|Duke and Butler had 3 or 4 white players on the court each during their 2010 championship game|
Yesterday we illustrated the gross disparity between white and Black basketball players in graduation rates for NCAA Tournament teams. Knowing that more than 60 percent of the NCAA rosters are Black and that these players are recruited in spite of their academic abilities, it is becoming increasingly clear that any attempt to reform college athletics in favor of athletes actually being students first is an impossibility.
Unless you lower the qualifications for earning a degree at colleges and universities, Black athlete-students will continue to weigh down the graduation rates prompting Richard Lapchick to continue documenting Black failure while blaming the nurturing of these students, dismissing the nature argument as 'racist.'
In 2009 Jeremy Fowler of The Orlando Sentinel showed that recent Final Four teams lack white players, while Lapchick's research continues to show that it is these few white players that help prop up graduation rates.
Why is it that white players, who make up only 35 percent of major NCAA teams, have graduation rates far exceeding - by 32 percentage point in the most recent data - those of Black players? They both receive the same amount of tutoring and access to multi-million dollar athletic centers?
Yet it is the token few white players - many who ride the bench - at major colleges in the NCAA Tournament that make the graduation rates appear acceptable at all in many of the teams cases.
And so we come to what Mr. Duncan said should transpire for those teams whose Academic Progress Rate is below 925 (meaning they graduate less than half their players):
U.S. Secretary of Education Arne Duncan says schools not on track to graduate at least half of their basketball players should not be allowed to compete in the NCAA men's and women's tournaments.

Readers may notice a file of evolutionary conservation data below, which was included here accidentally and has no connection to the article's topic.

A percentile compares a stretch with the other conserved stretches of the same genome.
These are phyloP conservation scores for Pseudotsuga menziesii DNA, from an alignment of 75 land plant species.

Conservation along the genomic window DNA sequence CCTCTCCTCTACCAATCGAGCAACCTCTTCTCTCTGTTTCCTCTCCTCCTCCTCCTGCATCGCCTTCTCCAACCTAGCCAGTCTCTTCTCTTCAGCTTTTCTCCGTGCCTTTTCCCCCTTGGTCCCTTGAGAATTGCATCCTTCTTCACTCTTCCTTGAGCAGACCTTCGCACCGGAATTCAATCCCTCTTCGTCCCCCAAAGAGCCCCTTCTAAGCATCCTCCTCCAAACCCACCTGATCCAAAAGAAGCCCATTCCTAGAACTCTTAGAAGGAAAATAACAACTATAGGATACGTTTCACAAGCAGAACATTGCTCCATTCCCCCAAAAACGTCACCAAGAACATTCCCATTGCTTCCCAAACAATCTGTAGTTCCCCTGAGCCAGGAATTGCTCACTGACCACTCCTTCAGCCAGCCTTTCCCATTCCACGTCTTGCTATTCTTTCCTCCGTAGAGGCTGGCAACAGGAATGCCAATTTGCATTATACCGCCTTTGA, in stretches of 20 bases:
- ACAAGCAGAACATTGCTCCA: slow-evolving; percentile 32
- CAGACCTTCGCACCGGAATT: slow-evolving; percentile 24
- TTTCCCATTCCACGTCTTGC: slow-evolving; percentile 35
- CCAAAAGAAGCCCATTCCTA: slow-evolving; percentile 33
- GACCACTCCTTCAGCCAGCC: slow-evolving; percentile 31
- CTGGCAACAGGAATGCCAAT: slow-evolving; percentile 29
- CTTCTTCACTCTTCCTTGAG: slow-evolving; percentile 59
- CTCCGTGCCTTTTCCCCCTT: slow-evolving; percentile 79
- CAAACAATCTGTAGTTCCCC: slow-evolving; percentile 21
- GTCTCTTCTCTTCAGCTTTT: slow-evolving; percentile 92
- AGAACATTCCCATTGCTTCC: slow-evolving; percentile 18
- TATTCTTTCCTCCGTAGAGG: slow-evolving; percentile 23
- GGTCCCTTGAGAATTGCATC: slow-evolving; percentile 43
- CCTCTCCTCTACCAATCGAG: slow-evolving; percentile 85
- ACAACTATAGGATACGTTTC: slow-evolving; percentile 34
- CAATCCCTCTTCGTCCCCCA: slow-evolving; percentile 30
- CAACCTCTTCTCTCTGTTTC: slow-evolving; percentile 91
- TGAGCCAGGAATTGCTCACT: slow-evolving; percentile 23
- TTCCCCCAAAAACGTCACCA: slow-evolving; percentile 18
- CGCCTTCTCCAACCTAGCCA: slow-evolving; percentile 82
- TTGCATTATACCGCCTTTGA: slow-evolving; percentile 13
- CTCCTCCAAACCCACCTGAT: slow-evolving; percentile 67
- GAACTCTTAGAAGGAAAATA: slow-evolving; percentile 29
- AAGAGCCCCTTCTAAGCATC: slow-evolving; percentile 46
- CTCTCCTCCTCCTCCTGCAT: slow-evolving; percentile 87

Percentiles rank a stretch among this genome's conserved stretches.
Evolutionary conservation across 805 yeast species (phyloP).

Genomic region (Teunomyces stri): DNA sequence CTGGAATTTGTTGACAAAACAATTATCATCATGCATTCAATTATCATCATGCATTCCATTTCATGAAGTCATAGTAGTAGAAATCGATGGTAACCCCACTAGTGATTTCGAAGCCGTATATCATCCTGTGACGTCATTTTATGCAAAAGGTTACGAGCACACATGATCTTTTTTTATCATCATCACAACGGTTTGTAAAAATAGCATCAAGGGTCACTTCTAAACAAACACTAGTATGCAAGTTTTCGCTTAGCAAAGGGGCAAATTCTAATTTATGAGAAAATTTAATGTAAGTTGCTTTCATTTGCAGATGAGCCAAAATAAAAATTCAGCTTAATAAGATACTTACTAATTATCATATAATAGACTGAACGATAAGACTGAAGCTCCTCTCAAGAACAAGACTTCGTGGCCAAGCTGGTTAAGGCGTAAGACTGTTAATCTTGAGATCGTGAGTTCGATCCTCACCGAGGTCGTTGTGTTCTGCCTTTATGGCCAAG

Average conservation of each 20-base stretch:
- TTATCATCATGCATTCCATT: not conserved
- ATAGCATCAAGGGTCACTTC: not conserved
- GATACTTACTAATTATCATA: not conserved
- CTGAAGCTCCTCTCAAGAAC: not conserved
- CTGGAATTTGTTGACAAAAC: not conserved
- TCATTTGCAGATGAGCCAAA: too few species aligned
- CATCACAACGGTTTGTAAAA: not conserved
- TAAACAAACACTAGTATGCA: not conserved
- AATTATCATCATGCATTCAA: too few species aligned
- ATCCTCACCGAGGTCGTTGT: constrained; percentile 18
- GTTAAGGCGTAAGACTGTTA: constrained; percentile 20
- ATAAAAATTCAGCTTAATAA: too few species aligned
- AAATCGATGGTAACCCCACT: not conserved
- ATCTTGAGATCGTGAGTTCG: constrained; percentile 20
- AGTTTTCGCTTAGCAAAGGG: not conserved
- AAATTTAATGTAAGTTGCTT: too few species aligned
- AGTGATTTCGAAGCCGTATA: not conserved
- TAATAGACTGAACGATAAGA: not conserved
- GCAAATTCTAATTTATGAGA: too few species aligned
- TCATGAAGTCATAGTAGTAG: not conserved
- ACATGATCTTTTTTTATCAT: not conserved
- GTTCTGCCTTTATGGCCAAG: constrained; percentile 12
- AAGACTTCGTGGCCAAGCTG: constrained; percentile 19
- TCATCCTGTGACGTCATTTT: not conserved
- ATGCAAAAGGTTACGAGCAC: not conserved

If such a standard were in place now, three women's teams and 10 men's teams, including traditional powers Syracuse and Purdue, would not be in the tournaments.
Duncan said in an interview with USA TODAY that the NCAA should use its own Academic Progress Rate as the metric to measure tournament teams. He proposes bans for teams with a score lower than 925, which predicts a graduation rate of roughly 50% of a team's players.
"The math on this is not complicated," Duncan said. "If you can't graduate one in two of your student-athletes, I just question the institutional commitment to academics. And I think if the NCAA were to draw a line in the sand, you'd see this behavior change very rapidly."
The NCAA believes that figure is no more than 20%, vice president of communications Bob Williams said.
"Money talks," Duncan said. "So right now there is an absolute perverse incentive. Folks follow the money, and the money says, 'We don't care about academic outcomes.'
"If the NCAA stepped up and said, 'Well, we actually do care about academic outcomes' (by banning teams with low rates) I guarantee you behavior would change very, very rapidly. This is eminently solvable."
This makes sense. Punish those schools that rely on "one and done" style players -- read the Fab Five mentality-- while promoting teams that rely on basketball players who will actually utilize the scholarship their athletic ability earned them to attain a degree (see Duke University).